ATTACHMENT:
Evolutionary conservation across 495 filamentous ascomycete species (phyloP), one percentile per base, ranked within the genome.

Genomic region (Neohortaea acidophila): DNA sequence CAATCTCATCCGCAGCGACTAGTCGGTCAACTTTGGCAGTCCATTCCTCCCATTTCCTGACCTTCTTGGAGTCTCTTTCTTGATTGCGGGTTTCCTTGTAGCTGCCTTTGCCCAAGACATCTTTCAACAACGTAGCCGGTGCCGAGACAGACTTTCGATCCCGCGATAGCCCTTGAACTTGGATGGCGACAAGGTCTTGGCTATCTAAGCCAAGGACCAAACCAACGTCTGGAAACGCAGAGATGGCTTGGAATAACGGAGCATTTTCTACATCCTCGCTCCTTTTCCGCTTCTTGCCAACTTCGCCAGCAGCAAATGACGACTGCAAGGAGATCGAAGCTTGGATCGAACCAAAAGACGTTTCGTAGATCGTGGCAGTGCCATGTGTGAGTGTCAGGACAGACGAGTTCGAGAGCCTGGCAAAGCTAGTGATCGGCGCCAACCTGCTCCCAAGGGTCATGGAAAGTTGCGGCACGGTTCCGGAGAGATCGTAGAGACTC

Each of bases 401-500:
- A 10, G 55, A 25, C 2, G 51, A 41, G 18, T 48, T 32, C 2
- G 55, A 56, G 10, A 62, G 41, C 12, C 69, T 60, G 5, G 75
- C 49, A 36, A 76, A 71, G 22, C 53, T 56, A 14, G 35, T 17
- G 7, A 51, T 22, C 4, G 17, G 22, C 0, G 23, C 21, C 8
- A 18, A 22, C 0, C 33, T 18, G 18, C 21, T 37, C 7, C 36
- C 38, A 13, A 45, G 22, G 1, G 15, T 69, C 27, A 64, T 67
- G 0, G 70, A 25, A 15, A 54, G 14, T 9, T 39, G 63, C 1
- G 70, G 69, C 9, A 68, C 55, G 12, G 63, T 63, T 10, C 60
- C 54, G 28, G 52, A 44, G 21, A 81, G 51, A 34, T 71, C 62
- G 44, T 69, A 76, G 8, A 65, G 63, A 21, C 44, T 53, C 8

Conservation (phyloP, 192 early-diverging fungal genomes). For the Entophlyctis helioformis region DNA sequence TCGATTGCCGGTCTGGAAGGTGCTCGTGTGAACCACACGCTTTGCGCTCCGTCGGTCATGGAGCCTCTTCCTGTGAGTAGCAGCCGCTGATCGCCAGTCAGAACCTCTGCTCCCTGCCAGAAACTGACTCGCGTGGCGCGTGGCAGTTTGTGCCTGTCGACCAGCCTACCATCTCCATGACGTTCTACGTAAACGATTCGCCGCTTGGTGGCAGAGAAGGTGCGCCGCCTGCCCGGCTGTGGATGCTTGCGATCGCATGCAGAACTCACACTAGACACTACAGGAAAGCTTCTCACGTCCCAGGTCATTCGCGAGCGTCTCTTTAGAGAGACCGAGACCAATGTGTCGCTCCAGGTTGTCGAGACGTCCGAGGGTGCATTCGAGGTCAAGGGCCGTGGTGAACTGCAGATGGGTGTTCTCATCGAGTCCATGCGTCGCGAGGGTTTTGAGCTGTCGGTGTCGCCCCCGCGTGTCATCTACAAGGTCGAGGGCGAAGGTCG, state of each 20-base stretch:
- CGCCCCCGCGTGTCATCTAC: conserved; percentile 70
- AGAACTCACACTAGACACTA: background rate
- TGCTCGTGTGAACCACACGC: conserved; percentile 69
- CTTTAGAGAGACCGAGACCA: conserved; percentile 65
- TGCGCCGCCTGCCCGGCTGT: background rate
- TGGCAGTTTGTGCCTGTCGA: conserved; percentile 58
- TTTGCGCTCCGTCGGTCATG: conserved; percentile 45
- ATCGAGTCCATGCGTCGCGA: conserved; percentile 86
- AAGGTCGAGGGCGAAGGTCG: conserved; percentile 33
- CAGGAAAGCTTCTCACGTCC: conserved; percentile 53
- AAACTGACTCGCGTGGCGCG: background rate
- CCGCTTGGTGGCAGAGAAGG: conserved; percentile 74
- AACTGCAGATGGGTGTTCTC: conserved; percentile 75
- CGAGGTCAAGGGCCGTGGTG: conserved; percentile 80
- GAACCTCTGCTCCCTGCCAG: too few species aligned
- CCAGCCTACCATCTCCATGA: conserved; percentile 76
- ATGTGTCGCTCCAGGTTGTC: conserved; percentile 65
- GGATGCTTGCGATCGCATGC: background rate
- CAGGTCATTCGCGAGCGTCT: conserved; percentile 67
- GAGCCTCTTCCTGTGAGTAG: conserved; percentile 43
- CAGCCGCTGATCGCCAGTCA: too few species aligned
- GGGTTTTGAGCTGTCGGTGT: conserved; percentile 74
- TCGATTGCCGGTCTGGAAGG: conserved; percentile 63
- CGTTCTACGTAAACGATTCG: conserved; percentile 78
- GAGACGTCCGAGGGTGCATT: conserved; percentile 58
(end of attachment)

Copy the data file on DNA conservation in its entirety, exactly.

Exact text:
Evolutionary conservation across 495 filamentous ascomycete species (phyloP), one percentile per base, ranked within the genome.

Genomic region (Neohortaea acidophila): DNA sequence CAATCTCATCCGCAGCGACTAGTCGGTCAACTTTGGCAGTCCATTCCTCCCATTTCCTGACCTTCTTGGAGTCTCTTTCTTGATTGCGGGTTTCCTTGTAGCTGCCTTTGCCCAAGACATCTTTCAACAACGTAGCCGGTGCCGAGACAGACTTTCGATCCCGCGATAGCCCTTGAACTTGGATGGCGACAAGGTCTTGGCTATCTAAGCCAAGGACCAAACCAACGTCTGGAAACGCAGAGATGGCTTGGAATAACGGAGCATTTTCTACATCCTCGCTCCTTTTCCGCTTCTTGCCAACTTCGCCAGCAGCAAATGACGACTGCAAGGAGATCGAAGCTTGGATCGAACCAAAAGACGTTTCGTAGATCGTGGCAGTGCCATGTGTGAGTGTCAGGACAGACGAGTTCGAGAGCCTGGCAAAGCTAGTGATCGGCGCCAACCTGCTCCCAAGGGTCATGGAAAGTTGCGGCACGGTTCCGGAGAGATCGTAGAGACTC

Each of bases 401-500:
- A 10, G 55, A 25, C 2, G 51, A 41, G 18, T 48, T 32, C 2
- G 55, A 56, G 10, A 62, G 41, C 12, C 69, T 60, G 5, G 75
- C 49, A 36, A 76, A 71, G 22, C 53, T 56, A 14, G 35, T 17
- G 7, A 51, T 22, C 4, G 17, G 22, C 0, G 23, C 21, C 8
- A 18, A 22, C 0, C 33, T 18, G 18, C 21, T 37, C 7, C 36
- C 38, A 13, A 45, G 22, G 1, G 15, T 69, C 27, A 64, T 67
- G 0, G 70, A 25, A 15, A 54, G 14, T 9, T 39, G 63, C 1
- G 70, G 69, C 9, A 68, C 55, G 12, G 63, T 63, T 10, C 60
- C 54, G 28, G 52, A 44, G 21, A 81, G 51, A 34, T 71, C 62
- G 44, T 69, A 76, G 8, A 65, G 63, A 21, C 44, T 53, C 8

Conservation (phyloP, 192 early-diverging fungal genomes). For the Entophlyctis helioformis region DNA sequence TCGATTGCCGGTCTGGAAGGTGCTCGTGTGAACCACACGCTTTGCGCTCCGTCGGTCATGGAGCCTCTTCCTGTGAGTAGCAGCCGCTGATCGCCAGTCAGAACCTCTGCTCCCTGCCAGAAACTGACTCGCGTGGCGCGTGGCAGTTTGTGCCTGTCGACCAGCCTACCATCTCCATGACGTTCTACGTAAACGATTCGCCGCTTGGTGGCAGAGAAGGTGCGCCGCCTGCCCGGCTGTGGATGCTTGCGATCGCATGCAGAACTCACACTAGACACTACAGGAAAGCTTCTCACGTCCCAGGTCATTCGCGAGCGTCTCTTTAGAGAGACCGAGACCAATGTGTCGCTCCAGGTTGTCGAGACGTCCGAGGGTGCATTCGAGGTCAAGGGCCGTGGTGAACTGCAGATGGGTGTTCTCATCGAGTCCATGCGTCGCGAGGGTTTTGAGCTGTCGGTGTCGCCCCCGCGTGTCATCTACAAGGTCGAGGGCGAAGGTCG, state of each 20-base stretch:
- CGCCCCCGCGTGTCATCTAC: conserved; percentile 70
- AGAACTCACACTAGACACTA: background rate
- TGCTCGTGTGAACCACACGC: conserved; percentile 69
- CTTTAGAGAGACCGAGACCA: conserved; percentile 65
- TGCGCCGCCTGCCCGGCTGT: background rate
- TGGCAGTTTGTGCCTGTCGA: conserved; percentile 58
- TTTGCGCTCCGTCGGTCATG: conserved; percentile 45
- ATCGAGTCCATGCGTCGCGA: conserved; percentile 86
- AAGGTCGAGGGCGAAGGTCG: conserved; percentile 33
- CAGGAAAGCTTCTCACGTCC: conserved; percentile 53
- AAACTGACTCGCGTGGCGCG: background rate
- CCGCTTGGTGGCAGAGAAGG: conserved; percentile 74
- AACTGCAGATGGGTGTTCTC: conserved; percentile 75
- CGAGGTCAAGGGCCGTGGTG: conserved; percentile 80
- GAACCTCTGCTCCCTGCCAG: too few species aligned
- CCAGCCTACCATCTCCATGA: conserved; percentile 76
- ATGTGTCGCTCCAGGTTGTC: conserved; percentile 65
- GGATGCTTGCGATCGCATGC: background rate
- CAGGTCATTCGCGAGCGTCT: conserved; percentile 67
- GAGCCTCTTCCTGTGAGTAG: conserved; percentile 43
- CAGCCGCTGATCGCCAGTCA: too few species aligned
- GGGTTTTGAGCTGTCGGTGT: conserved; percentile 74
- TCGATTGCCGGTCTGGAAGG: conserved; percentile 63
- CGTTCTACGTAAACGATTCG: conserved; percentile 78
- GAGACGTCCGAGGGTGCATT: conserved; percentile 58